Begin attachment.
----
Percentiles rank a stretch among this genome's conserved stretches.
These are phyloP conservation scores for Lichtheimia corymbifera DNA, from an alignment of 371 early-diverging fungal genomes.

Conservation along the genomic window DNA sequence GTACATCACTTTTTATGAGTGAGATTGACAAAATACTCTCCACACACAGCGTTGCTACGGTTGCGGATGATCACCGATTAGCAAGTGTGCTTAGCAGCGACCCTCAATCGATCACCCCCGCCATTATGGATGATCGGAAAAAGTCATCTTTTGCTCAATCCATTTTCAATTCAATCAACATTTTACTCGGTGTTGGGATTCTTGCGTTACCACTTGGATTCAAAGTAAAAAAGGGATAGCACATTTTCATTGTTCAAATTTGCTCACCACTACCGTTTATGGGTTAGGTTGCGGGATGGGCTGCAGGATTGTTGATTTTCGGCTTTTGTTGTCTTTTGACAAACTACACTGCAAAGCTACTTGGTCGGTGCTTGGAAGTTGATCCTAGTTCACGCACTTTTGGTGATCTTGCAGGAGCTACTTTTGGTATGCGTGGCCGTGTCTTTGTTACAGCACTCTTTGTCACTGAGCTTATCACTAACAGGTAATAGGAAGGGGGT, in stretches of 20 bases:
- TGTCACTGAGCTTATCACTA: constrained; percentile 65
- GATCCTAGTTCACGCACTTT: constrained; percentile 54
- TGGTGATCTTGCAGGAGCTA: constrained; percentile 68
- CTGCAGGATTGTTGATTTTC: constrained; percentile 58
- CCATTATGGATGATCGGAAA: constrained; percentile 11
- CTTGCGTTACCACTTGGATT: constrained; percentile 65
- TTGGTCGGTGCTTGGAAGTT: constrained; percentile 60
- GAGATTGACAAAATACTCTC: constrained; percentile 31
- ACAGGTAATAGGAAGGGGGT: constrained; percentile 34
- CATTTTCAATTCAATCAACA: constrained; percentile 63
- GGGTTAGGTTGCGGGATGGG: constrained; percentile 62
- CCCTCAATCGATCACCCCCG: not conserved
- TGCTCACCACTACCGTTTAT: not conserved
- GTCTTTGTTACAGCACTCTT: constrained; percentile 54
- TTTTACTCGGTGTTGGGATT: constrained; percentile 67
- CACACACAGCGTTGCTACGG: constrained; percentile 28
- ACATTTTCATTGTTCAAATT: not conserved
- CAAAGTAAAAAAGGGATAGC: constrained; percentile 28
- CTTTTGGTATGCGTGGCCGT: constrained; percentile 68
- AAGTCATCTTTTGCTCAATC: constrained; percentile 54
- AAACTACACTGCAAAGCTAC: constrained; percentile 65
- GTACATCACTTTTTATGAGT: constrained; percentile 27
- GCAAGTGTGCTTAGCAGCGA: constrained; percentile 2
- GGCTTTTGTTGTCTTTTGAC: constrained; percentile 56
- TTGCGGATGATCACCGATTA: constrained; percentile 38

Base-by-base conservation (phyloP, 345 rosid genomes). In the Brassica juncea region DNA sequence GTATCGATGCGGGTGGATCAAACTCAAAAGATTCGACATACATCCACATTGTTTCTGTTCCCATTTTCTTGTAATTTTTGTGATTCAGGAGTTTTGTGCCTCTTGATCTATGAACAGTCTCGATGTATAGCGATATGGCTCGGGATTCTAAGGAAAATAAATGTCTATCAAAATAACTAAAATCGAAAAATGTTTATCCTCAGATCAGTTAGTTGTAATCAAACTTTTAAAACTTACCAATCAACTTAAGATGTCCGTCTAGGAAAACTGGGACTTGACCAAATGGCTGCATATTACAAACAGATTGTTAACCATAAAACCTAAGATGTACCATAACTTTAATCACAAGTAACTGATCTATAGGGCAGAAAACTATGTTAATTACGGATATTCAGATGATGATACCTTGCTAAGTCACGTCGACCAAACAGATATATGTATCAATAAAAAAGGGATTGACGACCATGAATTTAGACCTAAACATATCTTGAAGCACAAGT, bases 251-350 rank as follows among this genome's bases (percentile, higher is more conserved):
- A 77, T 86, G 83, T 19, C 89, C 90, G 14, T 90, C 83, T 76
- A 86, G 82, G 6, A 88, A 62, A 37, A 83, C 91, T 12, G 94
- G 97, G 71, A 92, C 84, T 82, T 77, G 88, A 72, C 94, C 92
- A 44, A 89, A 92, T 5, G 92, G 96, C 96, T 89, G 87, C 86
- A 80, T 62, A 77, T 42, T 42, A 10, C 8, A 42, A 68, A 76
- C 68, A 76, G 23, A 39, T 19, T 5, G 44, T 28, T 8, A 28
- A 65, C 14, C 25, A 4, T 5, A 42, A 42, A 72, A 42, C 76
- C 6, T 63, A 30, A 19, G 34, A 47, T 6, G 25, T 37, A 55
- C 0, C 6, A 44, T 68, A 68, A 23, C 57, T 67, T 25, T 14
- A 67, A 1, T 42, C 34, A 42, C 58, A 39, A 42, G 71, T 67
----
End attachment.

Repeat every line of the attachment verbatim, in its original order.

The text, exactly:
Percentiles rank a stretch among this genome's conserved stretches.
These are phyloP conservation scores for Lichtheimia corymbifera DNA, from an alignment of 371 early-diverging fungal genomes.

Conservation along the genomic window DNA sequence GTACATCACTTTTTATGAGTGAGATTGACAAAATACTCTCCACACACAGCGTTGCTACGGTTGCGGATGATCACCGATTAGCAAGTGTGCTTAGCAGCGACCCTCAATCGATCACCCCCGCCATTATGGATGATCGGAAAAAGTCATCTTTTGCTCAATCCATTTTCAATTCAATCAACATTTTACTCGGTGTTGGGATTCTTGCGTTACCACTTGGATTCAAAGTAAAAAAGGGATAGCACATTTTCATTGTTCAAATTTGCTCACCACTACCGTTTATGGGTTAGGTTGCGGGATGGGCTGCAGGATTGTTGATTTTCGGCTTTTGTTGTCTTTTGACAAACTACACTGCAAAGCTACTTGGTCGGTGCTTGGAAGTTGATCCTAGTTCACGCACTTTTGGTGATCTTGCAGGAGCTACTTTTGGTATGCGTGGCCGTGTCTTTGTTACAGCACTCTTTGTCACTGAGCTTATCACTAACAGGTAATAGGAAGGGGGT, in stretches of 20 bases:
- TGTCACTGAGCTTATCACTA: constrained; percentile 65
- GATCCTAGTTCACGCACTTT: constrained; percentile 54
- TGGTGATCTTGCAGGAGCTA: constrained; percentile 68
- CTGCAGGATTGTTGATTTTC: constrained; percentile 58
- CCATTATGGATGATCGGAAA: constrained; percentile 11
- CTTGCGTTACCACTTGGATT: constrained; percentile 65
- TTGGTCGGTGCTTGGAAGTT: constrained; percentile 60
- GAGATTGACAAAATACTCTC: constrained; percentile 31
- ACAGGTAATAGGAAGGGGGT: constrained; percentile 34
- CATTTTCAATTCAATCAACA: constrained; percentile 63
- GGGTTAGGTTGCGGGATGGG: constrained; percentile 62
- CCCTCAATCGATCACCCCCG: not conserved
- TGCTCACCACTACCGTTTAT: not conserved
- GTCTTTGTTACAGCACTCTT: constrained; percentile 54
- TTTTACTCGGTGTTGGGATT: constrained; percentile 67
- CACACACAGCGTTGCTACGG: constrained; percentile 28
- ACATTTTCATTGTTCAAATT: not conserved
- CAAAGTAAAAAAGGGATAGC: constrained; percentile 28
- CTTTTGGTATGCGTGGCCGT: constrained; percentile 68
- AAGTCATCTTTTGCTCAATC: constrained; percentile 54
- AAACTACACTGCAAAGCTAC: constrained; percentile 65
- GTACATCACTTTTTATGAGT: constrained; percentile 27
- GCAAGTGTGCTTAGCAGCGA: constrained; percentile 2
- GGCTTTTGTTGTCTTTTGAC: constrained; percentile 56
- TTGCGGATGATCACCGATTA: constrained; percentile 38

Base-by-base conservation (phyloP, 345 rosid genomes). In the Brassica juncea region DNA sequence GTATCGATGCGGGTGGATCAAACTCAAAAGATTCGACATACATCCACATTGTTTCTGTTCCCATTTTCTTGTAATTTTTGTGATTCAGGAGTTTTGTGCCTCTTGATCTATGAACAGTCTCGATGTATAGCGATATGGCTCGGGATTCTAAGGAAAATAAATGTCTATCAAAATAACTAAAATCGAAAAATGTTTATCCTCAGATCAGTTAGTTGTAATCAAACTTTTAAAACTTACCAATCAACTTAAGATGTCCGTCTAGGAAAACTGGGACTTGACCAAATGGCTGCATATTACAAACAGATTGTTAACCATAAAACCTAAGATGTACCATAACTTTAATCACAAGTAACTGATCTATAGGGCAGAAAACTATGTTAATTACGGATATTCAGATGATGATACCTTGCTAAGTCACGTCGACCAAACAGATATATGTATCAATAAAAAAGGGATTGACGACCATGAATTTAGACCTAAACATATCTTGAAGCACAAGT, bases 251-350 rank as follows among this genome's bases (percentile, higher is more conserved):
- A 77, T 86, G 83, T 19, C 89, C 90, G 14, T 90, C 83, T 76
- A 86, G 82, G 6, A 88, A 62, A 37, A 83, C 91, T 12, G 94
- G 97, G 71, A 92, C 84, T 82, T 77, G 88, A 72, C 94, C 92
- A 44, A 89, A 92, T 5, G 92, G 96, C 96, T 89, G 87, C 86
- A 80, T 62, A 77, T 42, T 42, A 10, C 8, A 42, A 68, A 76
- C 68, A 76, G 23, A 39, T 19, T 5, G 44, T 28, T 8, A 28
- A 65, C 14, C 25, A 4, T 5, A 42, A 42, A 72, A 42, C 76
- C 6, T 63, A 30, A 19, G 34, A 47, T 6, G 25, T 37, A 55
- C 0, C 6, A 44, T 68, A 68, A 23, C 57, T 67, T 25, T 14
- A 67, A 1, T 42, C 34, A 42, C 58, A 39, A 42, G 71, T 67